Here I am cooking dinner for m’self (husband is away) and I suddenly get this urge for a smoke. And the first thought that comes into my mind is - WOW - I haven’t wanted a cigarette in, well, I can’t remember when the last time was. And this is a gooood thing.
In the beginning of a quit you do nothing - and I mean NOTHING - but think about smoking 24/7. Or the quitting of it - same thing. All your energies are directed in the endeavor to quit so, naturally, that’s ALL you think about. It’s all about how to “not smoke.” “How do I not smoke?” ...and survive the day. One simple, single little day. And you do it by practicing all the techniques that you’ve been presented with over any and all these quit smoking websites.
You may read the Allan Carr book and it hits the magic button within. Or you may join a 12 step group like Nicotine Anonymous and that’s what speaks to you. Or you may need the harsh reality of Why Quit with it’s graphic images to sell you the ticket to freedom. Or, you might be one who wants the intellectual headiness of the dopamine and serotonin level discourses to spur you on.
You could, like my husband, quit on a dime when he got a call from his best friend one day who told him he had lung cancer and had X months to live. My husband put down his smokes that day and never looked back. Nor could his friend (best man at our wedding), who died 2 months later at the grand age of 46. My husband was one who never needed a support group at all. His friend’s dying was enough to motivate his quit. And that is the gift that his friend gave.
It really doesn’t matter how you “get” the message, but that you get it. And when you do, when you really “get” that cigarettes will kill you - one way or another (fast or slow), it’s no longer a matter of “choice.”
When you truly understand what smoking will do to your life in all its aspects - from gum disease - which causes tooth loss - to the macular degeneration connection, low birth weight in babies, or the slowing of the healing process after an operation (subjects rarely mentioned on these sites), it no longer is a matter of choice, but rather it becomes an imperative. COPD, emphysema, lung cancer are the big guns, but people don't go into "the rest of the story...". And when you “get it,” you get that smoking is truly a non option. If you still don’t get it, check out this woman’s blog and learn how smoking cigarettes can change your life: As I Live and breathe (And I’m not talking about her recipes which are fabulous - read futher into it...)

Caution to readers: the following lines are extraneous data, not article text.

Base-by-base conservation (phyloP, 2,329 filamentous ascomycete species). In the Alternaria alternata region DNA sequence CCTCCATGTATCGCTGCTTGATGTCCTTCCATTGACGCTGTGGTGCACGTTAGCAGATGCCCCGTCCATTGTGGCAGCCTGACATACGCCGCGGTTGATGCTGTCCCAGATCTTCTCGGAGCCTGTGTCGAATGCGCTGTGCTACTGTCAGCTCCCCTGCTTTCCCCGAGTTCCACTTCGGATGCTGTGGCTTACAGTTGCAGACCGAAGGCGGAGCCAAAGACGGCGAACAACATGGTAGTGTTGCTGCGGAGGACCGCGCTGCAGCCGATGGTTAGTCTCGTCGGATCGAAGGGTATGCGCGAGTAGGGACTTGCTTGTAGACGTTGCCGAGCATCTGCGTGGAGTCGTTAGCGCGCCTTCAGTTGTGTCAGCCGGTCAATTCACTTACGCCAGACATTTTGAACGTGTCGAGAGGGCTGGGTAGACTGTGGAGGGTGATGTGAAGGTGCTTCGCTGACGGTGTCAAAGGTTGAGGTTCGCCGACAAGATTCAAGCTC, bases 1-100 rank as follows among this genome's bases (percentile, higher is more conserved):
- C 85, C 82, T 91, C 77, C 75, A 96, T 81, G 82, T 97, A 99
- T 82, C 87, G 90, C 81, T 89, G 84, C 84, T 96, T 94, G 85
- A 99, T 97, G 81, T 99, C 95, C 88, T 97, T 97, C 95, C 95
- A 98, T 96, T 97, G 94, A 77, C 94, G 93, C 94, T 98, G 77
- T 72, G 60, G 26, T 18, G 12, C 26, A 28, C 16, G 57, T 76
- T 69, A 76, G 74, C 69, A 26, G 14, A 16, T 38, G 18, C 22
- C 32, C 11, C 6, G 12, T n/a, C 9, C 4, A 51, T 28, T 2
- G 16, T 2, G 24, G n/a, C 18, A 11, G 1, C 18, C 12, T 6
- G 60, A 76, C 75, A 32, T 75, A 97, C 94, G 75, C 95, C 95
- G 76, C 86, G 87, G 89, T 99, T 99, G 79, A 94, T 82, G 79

Perambulating on here - I have to admit that half the reason I remained on these quit sites was for ME. It sure made me feel good to give back and try to help, but I also needed that quit connection. To be reminded of why I chose to go through the agony I did. But since I’ve become less active on here, this evening's major revelation (that I actually suspected all along) is: I think about cigarettes almost not at all now.
That’s why tonight took me by surprise. That strange desire to smoke. For those who don’t know my journey - I’m one who suffered all the way through. From beginning to ...forever. I simply refuse(d) to say YES to taking another puff. Because I know the cost. And I WILL NOT go back to DAY ONE for I’m unwilling to pay that price EVER again.. That’s enough to keep me quit. For I never experienced the “oh I’m so happy I gave up cigarettes” syndrome which many have, lucky souls that you are.
But tonight I realized that NOT being connected to this quit site - at this four year plus stage of quitting - is right....for me. When you’re involved with a site and talking and thinking about cigarettes and hearing about those who are trying to quit and HAVE quit and have gone back to smoking...well it - keeps you in the “thinking about smoking mode.” And when you absent yourself from it - you stop thinking about it altogether.
I sure as heck hope these rambling help some of you out there in your “process.” Otherwise it’s just - a blab instead of a blog, if you know what I mean.
Keep going in your quit journey. That’s the main point I’m trying to make here. Just...keep going. It really does get easier. And that’s a promise.